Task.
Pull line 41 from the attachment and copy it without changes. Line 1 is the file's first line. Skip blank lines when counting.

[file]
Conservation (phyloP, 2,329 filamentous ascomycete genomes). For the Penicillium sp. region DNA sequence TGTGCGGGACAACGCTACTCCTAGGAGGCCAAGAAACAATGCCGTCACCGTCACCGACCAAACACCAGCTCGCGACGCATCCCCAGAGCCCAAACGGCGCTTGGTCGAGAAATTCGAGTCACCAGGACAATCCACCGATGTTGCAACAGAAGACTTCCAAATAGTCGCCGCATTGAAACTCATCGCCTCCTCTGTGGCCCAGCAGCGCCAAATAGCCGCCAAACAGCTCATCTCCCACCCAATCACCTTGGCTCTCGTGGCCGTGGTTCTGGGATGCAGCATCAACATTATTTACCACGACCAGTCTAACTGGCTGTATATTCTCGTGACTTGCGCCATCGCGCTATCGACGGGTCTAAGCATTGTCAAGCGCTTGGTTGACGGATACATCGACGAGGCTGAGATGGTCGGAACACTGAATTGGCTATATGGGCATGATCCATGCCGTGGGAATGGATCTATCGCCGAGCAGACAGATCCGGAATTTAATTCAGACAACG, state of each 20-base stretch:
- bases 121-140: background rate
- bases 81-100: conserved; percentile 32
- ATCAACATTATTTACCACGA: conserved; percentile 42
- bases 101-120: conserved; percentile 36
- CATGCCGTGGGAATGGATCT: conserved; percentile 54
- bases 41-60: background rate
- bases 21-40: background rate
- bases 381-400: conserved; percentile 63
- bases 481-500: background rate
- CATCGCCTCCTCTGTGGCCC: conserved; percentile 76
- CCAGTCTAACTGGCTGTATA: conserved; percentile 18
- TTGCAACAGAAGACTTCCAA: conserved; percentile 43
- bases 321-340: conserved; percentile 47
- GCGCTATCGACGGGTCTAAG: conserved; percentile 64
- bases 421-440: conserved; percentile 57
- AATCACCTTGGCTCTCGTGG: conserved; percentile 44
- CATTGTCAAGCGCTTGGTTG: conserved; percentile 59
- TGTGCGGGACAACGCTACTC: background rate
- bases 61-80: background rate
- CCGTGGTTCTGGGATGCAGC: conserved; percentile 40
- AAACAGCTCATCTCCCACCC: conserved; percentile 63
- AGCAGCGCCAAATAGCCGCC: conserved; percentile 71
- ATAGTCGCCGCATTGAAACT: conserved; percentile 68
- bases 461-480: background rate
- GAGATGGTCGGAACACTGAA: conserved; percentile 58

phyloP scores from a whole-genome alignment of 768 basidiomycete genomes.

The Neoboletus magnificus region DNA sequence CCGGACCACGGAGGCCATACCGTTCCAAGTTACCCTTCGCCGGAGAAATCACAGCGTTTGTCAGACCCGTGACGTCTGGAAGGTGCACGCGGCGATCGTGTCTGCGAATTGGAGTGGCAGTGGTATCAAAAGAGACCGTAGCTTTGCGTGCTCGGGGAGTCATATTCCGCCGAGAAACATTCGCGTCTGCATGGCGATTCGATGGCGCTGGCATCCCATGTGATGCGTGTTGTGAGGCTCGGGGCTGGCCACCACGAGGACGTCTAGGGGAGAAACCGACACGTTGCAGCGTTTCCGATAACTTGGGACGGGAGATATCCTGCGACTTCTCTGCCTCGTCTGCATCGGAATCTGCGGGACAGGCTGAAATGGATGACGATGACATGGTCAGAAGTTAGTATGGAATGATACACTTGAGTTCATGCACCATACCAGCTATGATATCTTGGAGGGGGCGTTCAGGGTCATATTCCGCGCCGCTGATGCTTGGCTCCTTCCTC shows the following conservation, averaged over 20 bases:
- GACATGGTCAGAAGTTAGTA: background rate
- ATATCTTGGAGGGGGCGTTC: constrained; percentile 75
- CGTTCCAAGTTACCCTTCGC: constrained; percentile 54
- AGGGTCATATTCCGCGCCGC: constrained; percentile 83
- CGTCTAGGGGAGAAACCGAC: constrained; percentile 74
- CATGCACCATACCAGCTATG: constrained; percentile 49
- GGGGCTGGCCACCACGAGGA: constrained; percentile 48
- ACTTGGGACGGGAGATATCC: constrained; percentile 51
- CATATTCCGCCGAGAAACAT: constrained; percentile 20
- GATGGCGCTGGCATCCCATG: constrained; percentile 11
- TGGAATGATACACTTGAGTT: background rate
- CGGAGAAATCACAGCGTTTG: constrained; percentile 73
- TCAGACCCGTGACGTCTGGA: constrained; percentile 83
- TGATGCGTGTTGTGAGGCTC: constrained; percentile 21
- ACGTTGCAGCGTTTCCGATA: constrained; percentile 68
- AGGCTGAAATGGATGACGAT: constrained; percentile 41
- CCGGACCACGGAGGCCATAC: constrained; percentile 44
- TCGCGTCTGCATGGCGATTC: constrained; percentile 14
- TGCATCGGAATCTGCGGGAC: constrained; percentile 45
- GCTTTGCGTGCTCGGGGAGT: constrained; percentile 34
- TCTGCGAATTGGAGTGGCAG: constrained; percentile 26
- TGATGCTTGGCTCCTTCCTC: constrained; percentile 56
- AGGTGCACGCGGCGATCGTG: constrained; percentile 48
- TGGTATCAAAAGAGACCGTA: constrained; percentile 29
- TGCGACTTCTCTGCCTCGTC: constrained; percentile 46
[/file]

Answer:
- TCAGACCCGTGACGTCTGGA: constrained; percentile 83